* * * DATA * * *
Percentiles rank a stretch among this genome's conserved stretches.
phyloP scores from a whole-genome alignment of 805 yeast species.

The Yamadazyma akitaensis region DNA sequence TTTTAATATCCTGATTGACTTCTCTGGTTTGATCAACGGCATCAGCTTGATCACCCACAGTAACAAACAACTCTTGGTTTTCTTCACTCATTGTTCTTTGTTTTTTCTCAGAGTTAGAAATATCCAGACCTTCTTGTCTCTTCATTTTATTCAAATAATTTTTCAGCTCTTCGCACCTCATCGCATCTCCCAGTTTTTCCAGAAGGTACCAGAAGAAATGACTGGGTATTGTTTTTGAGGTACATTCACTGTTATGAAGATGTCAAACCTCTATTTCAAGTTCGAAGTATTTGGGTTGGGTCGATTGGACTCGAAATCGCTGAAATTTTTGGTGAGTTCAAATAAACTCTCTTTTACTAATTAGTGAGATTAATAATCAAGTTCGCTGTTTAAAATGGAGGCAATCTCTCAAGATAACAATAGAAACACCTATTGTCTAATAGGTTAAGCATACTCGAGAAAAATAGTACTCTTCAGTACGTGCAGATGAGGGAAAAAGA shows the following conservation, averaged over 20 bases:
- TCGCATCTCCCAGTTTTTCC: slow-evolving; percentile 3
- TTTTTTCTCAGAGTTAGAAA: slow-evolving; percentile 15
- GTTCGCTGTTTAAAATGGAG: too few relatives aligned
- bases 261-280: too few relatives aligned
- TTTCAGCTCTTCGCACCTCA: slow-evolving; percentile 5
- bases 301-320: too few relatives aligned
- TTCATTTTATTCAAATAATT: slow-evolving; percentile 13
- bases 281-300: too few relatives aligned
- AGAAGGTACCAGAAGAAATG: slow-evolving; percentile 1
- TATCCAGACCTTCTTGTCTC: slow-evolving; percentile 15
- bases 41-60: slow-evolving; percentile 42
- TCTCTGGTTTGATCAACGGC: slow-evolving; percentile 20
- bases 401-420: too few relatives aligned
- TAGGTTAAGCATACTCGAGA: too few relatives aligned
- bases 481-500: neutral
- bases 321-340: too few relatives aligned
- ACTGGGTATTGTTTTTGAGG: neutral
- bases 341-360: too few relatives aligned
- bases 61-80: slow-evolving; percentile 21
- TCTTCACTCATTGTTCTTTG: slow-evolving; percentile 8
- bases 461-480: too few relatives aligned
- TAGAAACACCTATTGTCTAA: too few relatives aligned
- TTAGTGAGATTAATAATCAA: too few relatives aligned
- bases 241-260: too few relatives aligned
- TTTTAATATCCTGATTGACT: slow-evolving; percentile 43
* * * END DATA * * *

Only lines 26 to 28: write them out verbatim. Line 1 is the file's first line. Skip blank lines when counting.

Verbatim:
- TTAGTGAGATTAATAATCAA: too few relatives aligned
- bases 241-260: too few relatives aligned
- TTTTAATATCCTGATTGACT: slow-evolving; percentile 43